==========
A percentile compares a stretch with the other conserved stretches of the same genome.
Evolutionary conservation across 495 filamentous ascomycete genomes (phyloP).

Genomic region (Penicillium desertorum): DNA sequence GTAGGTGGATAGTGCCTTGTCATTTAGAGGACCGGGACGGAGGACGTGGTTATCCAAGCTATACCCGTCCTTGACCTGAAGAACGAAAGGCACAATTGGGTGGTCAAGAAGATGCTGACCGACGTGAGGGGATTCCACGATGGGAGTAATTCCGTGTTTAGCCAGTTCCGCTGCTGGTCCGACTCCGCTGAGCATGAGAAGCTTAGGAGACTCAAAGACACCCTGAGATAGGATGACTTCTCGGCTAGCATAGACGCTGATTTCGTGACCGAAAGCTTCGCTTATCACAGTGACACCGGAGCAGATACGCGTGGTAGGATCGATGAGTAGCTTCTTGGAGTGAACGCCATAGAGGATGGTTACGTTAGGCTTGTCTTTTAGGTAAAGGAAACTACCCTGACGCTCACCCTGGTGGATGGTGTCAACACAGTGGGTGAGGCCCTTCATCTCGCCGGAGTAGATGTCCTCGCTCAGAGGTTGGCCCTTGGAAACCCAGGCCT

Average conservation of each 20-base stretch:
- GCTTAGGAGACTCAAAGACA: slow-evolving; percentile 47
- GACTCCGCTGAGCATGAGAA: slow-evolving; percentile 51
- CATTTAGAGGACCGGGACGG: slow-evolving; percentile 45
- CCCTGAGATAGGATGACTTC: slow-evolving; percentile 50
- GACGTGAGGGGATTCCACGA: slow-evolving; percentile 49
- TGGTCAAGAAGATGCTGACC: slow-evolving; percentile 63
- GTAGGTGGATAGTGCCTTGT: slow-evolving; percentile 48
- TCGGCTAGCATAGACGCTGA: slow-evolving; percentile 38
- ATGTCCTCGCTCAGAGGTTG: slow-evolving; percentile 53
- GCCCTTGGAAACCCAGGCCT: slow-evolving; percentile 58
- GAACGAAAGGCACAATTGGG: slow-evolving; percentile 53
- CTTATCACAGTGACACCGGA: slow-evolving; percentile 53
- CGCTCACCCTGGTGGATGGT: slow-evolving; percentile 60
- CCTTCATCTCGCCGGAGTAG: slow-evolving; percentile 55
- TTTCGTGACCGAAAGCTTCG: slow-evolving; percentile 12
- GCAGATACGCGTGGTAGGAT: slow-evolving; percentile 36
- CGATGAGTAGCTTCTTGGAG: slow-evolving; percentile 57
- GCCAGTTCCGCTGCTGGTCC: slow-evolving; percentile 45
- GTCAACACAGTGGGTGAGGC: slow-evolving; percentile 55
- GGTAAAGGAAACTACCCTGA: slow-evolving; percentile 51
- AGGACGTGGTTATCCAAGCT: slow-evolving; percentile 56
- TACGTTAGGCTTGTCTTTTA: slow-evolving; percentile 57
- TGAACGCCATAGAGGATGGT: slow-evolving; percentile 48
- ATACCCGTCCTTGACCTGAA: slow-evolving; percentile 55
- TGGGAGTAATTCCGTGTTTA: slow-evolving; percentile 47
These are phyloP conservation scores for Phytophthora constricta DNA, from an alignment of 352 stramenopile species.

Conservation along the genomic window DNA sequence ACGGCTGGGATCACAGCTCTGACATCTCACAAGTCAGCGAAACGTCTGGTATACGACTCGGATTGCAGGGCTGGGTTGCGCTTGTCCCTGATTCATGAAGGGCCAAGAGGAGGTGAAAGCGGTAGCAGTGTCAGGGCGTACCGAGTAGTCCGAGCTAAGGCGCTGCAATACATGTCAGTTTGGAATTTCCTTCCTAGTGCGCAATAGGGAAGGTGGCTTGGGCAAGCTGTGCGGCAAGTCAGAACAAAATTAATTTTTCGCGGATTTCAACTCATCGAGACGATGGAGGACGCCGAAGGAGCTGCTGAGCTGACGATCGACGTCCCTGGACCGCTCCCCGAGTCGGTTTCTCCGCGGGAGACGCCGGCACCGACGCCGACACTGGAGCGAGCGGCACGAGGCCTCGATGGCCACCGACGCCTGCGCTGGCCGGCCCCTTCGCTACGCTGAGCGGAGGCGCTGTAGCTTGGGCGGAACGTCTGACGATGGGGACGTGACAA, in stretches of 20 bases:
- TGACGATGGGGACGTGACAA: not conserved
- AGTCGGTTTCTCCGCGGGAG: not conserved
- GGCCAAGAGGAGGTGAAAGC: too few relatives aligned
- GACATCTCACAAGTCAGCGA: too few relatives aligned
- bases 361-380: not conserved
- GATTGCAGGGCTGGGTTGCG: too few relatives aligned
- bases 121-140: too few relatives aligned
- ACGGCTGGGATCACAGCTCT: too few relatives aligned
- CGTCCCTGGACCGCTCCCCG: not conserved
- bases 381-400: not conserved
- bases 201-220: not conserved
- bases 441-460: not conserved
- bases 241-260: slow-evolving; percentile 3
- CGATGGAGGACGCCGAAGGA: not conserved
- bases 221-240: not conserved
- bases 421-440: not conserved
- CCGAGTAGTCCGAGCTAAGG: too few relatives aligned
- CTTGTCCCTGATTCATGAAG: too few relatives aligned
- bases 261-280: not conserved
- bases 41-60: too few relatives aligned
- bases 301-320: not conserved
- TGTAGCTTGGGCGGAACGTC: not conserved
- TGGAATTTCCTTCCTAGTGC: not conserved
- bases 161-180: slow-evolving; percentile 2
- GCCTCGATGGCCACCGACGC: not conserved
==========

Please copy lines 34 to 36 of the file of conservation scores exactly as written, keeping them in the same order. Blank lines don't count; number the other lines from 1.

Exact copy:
- GGCCAAGAGGAGGTGAAAGC: too few relatives aligned
- GACATCTCACAAGTCAGCGA: too few relatives aligned
- bases 361-380: not conserved